What is it that continues to draw people to this way of life that is essentially a mystery, something that even the holiest monks speak of with awe and trembling?

Above all, monasticism is the way of repentance.

Not of the sort of repentance when we stop to sigh and feel sorry about the bad things we’ve done and then quickly move on to the next item on our list of things to do, or mumble a list of sins at confession so that we can go to Communion, but the sort that means a complete turn-about, a conversion, a profound change of lifestyle. This is the repentance of the Prodigal Son of the Gospels, who comes to realize that his entire way of life has been very wrong, and who leaves it all behind to go home to his father to ask forgiveness.

The service of monastic tonsure begins with a stichera paraphrasing this parable: “Make haste to open unto me Thy fatherly embrace, for as the Prodigal I have wasted my life. In the unfailing wealth of Thy mercy, O Saviour, reject not my heart in its poverty. For with compunction I cry to Thee, O Lord: Father, I have sinned against heaven and before Thee.” It is this longing for our Heavenly Father’s embrace, for His forgiveness, and for a home with Him that still makes people turn their backs on everything and trudge along this rocky road.

The first step along this road is renunciation of the world, leaving it behind.

This does not mean simply quitting school or your job, closing your bank account, moving to a monastery, putting on black and saying your prayers. According to the Holy Fathers the term “world” means the sum total of all our passions, attachments, opinions, petty likes and dislikes; everything that distances us from God and prevents us from discerning His Will.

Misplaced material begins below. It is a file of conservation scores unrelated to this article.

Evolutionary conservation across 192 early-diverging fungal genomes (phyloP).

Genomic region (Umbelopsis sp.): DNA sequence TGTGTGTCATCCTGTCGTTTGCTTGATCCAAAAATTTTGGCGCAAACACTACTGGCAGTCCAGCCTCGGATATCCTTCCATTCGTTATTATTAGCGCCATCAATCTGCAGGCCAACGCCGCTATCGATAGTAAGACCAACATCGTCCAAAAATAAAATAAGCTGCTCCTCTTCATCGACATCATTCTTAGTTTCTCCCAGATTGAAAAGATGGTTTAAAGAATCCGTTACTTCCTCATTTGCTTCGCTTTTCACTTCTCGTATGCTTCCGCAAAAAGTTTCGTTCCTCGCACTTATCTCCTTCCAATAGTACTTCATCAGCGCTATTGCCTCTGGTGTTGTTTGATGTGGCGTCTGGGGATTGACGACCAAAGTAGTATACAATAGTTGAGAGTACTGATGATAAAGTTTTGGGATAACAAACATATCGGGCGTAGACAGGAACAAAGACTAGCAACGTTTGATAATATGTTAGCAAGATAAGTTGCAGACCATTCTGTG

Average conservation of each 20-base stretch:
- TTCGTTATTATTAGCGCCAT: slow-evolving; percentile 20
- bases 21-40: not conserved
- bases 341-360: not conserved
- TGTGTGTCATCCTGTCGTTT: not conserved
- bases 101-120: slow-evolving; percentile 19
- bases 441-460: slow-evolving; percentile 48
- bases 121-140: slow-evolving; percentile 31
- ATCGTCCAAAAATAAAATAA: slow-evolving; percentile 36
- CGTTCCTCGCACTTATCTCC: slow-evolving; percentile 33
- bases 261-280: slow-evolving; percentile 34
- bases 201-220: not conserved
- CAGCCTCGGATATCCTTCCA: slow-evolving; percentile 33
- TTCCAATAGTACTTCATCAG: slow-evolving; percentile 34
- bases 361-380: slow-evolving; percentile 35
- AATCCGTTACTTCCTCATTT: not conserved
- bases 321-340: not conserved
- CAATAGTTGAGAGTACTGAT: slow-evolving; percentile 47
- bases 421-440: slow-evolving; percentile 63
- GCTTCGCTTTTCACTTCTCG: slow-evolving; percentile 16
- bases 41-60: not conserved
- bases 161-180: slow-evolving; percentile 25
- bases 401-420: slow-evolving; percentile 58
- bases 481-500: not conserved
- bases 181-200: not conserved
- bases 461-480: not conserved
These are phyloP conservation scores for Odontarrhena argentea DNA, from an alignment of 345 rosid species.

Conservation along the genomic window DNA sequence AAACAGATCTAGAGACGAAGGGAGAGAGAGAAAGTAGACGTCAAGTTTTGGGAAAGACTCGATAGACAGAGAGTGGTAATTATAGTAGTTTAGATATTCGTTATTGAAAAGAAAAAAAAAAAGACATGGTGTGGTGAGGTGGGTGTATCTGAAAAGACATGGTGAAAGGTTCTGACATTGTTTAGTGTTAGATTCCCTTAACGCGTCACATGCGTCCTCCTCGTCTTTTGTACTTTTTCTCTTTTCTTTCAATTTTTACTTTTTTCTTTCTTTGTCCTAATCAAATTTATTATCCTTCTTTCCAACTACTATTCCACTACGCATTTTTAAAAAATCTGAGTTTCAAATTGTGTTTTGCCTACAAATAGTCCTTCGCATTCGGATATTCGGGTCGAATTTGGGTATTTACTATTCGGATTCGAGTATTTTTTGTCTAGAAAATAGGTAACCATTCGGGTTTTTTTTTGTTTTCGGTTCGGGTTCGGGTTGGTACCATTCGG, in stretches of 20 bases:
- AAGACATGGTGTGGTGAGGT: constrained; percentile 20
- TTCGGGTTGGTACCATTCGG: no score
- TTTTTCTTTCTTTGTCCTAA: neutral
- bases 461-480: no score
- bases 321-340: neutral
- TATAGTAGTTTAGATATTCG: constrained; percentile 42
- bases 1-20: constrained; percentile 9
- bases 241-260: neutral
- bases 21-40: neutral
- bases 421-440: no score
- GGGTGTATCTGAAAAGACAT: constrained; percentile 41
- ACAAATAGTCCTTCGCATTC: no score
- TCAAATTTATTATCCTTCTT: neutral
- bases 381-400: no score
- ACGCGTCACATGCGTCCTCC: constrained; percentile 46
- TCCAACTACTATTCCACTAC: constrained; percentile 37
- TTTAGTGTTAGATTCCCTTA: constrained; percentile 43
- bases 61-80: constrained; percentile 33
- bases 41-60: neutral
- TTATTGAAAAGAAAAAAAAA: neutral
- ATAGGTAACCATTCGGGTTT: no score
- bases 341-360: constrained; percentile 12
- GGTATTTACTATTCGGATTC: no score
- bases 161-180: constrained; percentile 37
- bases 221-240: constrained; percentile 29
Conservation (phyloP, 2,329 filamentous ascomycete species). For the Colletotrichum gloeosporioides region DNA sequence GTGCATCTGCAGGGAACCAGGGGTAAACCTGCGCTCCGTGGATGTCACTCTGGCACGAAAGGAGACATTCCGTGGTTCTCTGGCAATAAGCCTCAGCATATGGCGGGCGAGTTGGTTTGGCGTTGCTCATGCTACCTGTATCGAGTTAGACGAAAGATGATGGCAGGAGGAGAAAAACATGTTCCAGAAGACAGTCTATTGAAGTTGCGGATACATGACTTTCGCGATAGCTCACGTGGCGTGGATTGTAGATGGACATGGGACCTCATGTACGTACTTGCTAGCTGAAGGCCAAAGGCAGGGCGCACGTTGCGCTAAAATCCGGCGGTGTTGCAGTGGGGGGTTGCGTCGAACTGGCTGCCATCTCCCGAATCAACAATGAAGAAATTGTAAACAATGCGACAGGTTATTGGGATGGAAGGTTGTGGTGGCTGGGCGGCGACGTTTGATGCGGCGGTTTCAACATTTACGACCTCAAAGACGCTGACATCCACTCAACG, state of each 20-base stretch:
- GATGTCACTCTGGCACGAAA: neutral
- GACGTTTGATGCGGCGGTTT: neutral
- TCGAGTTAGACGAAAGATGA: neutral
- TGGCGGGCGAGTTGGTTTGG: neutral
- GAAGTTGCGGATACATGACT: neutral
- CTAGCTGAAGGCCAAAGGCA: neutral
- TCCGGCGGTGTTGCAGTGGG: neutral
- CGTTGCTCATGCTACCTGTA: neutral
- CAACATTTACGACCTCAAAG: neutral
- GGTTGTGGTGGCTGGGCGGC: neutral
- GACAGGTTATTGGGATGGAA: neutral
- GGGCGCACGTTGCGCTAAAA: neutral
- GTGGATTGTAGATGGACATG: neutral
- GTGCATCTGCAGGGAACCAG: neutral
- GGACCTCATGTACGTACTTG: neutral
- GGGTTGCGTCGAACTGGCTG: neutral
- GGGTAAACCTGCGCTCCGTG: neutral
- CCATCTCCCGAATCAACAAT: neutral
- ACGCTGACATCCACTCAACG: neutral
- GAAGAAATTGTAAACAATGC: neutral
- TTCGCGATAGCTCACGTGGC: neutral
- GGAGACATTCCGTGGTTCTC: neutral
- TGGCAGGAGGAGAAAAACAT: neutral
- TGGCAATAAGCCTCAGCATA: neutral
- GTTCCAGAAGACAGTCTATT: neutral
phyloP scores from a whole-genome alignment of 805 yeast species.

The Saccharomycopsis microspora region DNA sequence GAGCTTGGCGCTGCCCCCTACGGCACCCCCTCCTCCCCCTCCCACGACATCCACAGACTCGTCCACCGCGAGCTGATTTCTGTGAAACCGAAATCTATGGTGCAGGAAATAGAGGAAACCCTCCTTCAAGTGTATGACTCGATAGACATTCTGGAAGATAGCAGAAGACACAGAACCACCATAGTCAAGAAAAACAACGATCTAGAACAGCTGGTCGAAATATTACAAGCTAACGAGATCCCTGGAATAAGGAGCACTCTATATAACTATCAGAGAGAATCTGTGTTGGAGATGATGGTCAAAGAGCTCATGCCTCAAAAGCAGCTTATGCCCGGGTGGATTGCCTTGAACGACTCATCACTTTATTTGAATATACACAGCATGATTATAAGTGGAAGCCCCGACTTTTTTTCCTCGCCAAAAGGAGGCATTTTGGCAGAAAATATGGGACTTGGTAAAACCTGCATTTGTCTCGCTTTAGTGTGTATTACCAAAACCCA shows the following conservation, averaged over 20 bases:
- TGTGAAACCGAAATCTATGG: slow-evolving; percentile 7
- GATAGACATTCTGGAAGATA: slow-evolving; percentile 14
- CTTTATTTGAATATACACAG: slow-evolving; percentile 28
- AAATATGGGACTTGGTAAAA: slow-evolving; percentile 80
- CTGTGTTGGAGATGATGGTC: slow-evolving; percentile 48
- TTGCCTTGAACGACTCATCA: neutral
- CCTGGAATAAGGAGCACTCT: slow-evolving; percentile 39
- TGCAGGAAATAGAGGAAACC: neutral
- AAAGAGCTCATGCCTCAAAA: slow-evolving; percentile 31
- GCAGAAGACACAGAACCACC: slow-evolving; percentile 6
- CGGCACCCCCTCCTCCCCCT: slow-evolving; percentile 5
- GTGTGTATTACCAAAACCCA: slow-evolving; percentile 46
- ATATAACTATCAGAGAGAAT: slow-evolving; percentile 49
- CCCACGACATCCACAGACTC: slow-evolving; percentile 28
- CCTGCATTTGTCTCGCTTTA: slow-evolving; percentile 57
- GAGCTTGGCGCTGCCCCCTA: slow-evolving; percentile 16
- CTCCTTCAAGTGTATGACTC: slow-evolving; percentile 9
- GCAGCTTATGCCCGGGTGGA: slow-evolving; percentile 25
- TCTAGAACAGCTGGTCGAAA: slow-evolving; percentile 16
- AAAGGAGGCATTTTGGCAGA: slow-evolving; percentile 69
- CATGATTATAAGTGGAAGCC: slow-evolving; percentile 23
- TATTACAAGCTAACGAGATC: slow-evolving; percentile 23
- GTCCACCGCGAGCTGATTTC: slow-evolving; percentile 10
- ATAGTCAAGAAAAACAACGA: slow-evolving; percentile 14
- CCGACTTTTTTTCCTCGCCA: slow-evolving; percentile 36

“No one can draw nigh to God save the man who has separated himself from the world. But I call separation not the departure of the body, but departure from the world’s affairs”, says St. Isaac the Syrian, one of the greatest monastic fathers of all time. “…No one who has communion with the world can have communion with God, and no one who has concern for the world can have concern for God”, he continues.”

“If you truly love God”, begins St. John of the Ladder, another monastic guide, “and long to reach the Kingdom that is to come, if you are pained by your failings and are mindful of punishment and of the eternal judgement, if you are truly afraid to die, then it will not be possible to have an attachment, or anxiety, or concern for money, possessions, for family relationships, for worldly glory, for love and brotherhood, indeed, for anything of earth… Stripped of all thought of these, caring nothing about them, one will turn freely to Christ…”

At this point the most common question is “how do I know?” How do I know that I’m called to the particular form of renunciation of the world that monasticism represents? All of us have to leave the world in the sense of struggling to overcome our passions in one way or another; there’s no question about that. But how can a person be sure that the Lord means for him to do it by embracing the monastic life? How can we discern the will of God in this case? It’s very true that there’s no specific “monastic type” or particular character trait that defines someone as a candidate. My monastery has all sorts of people: fat, thin, old, young, outgoing, very shy, well-educated, high-school drop-outs, of the sweetest disposition, and some can be downright nasty at times. They did all sorts of things: one was a magazine editor, another a seamstress, someone was a semi-professional ball player, another sister has a PHD in philosophy, one of the youngest sisters came to us practically off the streets. Some of them had happy childhoods, others hated their parents, some of them were extremely successful at what they did, others hated their jobs. But all of them at some point in time became convinced of the necessity of dropping everything and starting along the road home to their Heavenly Father.